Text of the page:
Isle of Man clay pipe
The Isle of Man is located in the middle of the northern Irish Sea, almost equidistant from England to the east, Northern Ireland to the west, and Scotland (closest) to the north; while Wales to the south is almost the distance of the Republic of Ireland to the southwest. It is 52 kilometres (32 mi) long and, at its widest point, 22 kilometres (14 mi) wide. It has an area of around 572 square kilometres (221 sq mi). Besides the island of Mann itself, the political unit of the Isle of Man includes some nearby small islands: the seasonally inhabited Calf of Man, Chicken Rock on which stands an unmanned lighthouse, St Patrick’s Isle and St Michael’s Isle. The last two of these are connected to the main island by permanent roads/causeways.
Ranges of hills in the north and south are separated by a central valley. The northern plain, by contrast, is relatively flat, consisting mainly of deposits from glacial advances from western Scotland during colder times. There are more recently deposited shingle beaches at the northernmost point, the Point of Ayre. The island has one mountain higher than 600 metres (2,000 ft), Snaefell, with a height of 620 metres (2,034 ft). According to an old saying, from the summit one can see six kingdoms: those of Mann, Scotland, England, Ireland, Wales, and Heaven. Some versions add a seventh kingdom, that of the sea, or Neptune.*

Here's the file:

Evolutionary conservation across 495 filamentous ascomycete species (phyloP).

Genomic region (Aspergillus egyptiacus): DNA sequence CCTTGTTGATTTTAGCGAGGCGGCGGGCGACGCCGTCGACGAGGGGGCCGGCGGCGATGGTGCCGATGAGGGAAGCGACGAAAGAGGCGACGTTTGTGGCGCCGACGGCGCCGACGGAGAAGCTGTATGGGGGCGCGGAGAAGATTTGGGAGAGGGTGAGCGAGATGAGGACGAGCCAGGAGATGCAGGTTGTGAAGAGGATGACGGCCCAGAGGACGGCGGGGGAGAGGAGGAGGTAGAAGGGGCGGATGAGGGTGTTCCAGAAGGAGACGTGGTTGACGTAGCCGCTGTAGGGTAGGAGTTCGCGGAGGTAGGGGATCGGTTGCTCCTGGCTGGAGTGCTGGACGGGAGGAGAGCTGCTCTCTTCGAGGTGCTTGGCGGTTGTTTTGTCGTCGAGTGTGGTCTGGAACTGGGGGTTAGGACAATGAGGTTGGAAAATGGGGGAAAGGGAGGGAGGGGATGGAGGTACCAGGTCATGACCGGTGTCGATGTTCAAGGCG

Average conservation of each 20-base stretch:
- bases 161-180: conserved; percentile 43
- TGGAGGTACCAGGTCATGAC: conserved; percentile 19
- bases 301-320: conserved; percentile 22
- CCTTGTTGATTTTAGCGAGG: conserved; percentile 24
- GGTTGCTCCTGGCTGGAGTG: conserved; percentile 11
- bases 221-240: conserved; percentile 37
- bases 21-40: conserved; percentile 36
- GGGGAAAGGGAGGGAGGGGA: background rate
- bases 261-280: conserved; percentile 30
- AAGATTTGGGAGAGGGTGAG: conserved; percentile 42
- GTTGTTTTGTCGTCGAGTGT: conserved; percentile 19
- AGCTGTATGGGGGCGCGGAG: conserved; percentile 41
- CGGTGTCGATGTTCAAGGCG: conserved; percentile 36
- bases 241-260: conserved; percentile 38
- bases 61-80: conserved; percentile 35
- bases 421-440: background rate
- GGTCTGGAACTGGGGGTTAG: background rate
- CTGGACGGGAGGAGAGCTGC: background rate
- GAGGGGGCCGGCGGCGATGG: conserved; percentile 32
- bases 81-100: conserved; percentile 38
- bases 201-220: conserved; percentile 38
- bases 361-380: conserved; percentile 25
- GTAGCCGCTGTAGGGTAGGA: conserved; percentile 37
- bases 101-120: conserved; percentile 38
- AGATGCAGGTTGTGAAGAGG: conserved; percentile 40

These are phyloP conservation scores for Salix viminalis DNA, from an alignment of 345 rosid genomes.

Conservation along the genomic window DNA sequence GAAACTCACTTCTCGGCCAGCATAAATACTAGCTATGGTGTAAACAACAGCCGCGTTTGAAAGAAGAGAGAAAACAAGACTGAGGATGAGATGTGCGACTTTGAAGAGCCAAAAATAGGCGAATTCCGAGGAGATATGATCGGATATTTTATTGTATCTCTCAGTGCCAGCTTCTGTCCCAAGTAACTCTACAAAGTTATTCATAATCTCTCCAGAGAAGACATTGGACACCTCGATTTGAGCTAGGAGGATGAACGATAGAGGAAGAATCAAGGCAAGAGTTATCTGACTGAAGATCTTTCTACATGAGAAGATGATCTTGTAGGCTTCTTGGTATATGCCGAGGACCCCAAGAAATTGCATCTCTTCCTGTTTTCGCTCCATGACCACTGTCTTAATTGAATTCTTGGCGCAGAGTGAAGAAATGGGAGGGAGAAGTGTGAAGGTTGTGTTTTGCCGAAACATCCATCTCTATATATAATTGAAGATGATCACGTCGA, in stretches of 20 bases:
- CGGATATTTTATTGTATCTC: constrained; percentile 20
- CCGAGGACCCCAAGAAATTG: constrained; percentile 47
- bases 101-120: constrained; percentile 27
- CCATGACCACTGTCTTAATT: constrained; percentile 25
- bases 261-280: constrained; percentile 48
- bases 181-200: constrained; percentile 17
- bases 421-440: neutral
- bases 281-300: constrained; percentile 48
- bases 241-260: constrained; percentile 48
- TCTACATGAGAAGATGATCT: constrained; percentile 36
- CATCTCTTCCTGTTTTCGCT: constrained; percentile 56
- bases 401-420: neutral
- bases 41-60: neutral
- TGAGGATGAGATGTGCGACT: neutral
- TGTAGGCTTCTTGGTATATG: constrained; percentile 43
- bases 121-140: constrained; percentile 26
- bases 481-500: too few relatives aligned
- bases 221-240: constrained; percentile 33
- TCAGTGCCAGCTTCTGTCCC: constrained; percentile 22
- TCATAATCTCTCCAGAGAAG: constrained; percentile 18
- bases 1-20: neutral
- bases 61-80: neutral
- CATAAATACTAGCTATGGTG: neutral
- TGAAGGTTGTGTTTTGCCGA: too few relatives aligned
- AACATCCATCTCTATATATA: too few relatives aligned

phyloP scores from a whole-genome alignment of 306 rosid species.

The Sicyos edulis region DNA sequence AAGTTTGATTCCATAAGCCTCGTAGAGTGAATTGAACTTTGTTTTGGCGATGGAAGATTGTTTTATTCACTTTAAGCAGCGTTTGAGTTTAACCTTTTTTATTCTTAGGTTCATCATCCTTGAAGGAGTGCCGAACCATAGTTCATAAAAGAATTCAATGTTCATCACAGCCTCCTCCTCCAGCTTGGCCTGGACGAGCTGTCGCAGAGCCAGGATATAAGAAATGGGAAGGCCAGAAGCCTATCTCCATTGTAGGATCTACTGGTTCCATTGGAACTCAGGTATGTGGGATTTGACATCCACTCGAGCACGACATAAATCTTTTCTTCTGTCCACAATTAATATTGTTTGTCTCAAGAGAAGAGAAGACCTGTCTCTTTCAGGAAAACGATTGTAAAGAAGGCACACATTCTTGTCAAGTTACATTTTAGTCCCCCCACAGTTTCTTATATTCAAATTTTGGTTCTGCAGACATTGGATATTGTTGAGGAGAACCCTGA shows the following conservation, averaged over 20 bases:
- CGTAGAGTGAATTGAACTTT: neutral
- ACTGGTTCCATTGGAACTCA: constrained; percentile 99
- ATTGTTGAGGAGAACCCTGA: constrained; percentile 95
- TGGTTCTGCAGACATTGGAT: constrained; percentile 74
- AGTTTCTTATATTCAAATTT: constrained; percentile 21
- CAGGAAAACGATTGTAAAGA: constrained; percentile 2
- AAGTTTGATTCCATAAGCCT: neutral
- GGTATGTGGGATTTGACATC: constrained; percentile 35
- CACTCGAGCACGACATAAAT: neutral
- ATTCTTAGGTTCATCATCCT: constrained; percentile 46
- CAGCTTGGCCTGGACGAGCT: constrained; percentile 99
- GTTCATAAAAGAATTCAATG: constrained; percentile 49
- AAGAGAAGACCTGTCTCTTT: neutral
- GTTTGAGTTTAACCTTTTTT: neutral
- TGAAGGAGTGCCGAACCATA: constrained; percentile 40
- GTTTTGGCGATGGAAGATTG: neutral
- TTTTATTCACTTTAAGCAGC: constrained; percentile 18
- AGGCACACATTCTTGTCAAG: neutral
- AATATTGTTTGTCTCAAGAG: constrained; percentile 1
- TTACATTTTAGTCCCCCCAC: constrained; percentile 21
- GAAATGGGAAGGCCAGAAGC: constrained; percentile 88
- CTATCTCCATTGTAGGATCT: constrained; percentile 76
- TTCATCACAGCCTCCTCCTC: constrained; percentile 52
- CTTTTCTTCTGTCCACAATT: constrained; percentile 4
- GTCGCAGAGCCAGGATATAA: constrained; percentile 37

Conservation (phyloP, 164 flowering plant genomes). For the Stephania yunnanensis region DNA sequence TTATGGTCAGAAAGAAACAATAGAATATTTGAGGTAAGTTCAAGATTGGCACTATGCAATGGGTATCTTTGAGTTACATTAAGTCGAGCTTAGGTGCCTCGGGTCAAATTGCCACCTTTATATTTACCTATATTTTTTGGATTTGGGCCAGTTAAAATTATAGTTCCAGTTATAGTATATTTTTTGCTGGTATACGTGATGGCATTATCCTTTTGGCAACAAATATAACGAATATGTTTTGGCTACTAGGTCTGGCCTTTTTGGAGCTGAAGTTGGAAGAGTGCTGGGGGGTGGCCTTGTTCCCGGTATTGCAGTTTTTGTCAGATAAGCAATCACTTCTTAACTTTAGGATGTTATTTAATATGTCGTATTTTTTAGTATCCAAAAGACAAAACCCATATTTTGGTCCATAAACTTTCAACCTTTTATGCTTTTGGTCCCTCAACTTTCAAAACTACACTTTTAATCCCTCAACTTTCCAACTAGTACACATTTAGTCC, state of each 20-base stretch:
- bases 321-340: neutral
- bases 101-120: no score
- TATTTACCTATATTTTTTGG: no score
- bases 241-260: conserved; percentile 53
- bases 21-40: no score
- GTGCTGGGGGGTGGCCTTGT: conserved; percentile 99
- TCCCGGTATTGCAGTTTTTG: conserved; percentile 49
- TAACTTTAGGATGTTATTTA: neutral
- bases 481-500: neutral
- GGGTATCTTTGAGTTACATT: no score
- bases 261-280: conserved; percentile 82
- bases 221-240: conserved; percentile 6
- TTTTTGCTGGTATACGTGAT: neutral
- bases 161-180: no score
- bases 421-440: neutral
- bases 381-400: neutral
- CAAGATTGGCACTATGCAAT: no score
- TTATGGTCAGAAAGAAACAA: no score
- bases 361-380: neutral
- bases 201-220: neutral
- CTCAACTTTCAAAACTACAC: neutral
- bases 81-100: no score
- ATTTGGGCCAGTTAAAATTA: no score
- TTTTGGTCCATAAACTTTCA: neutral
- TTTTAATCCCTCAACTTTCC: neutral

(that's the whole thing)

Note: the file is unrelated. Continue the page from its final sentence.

Old German – Isle of Man w/Ebonite Stem
Markus Fohr is a pipe maker who lives in Montabaur, Germany, about 70 miles from Frankfurt, Cologne, and Düsseldorf in the region of Westerwald.
His family has been making clay pipes for generations. He uses the fine white clay of the region which has been prized for centuries and is used to create the famous pottery of this region.
Some of the molds used are originals going back 240 years.
“I make pipes in the traditional way…” Markus Fohr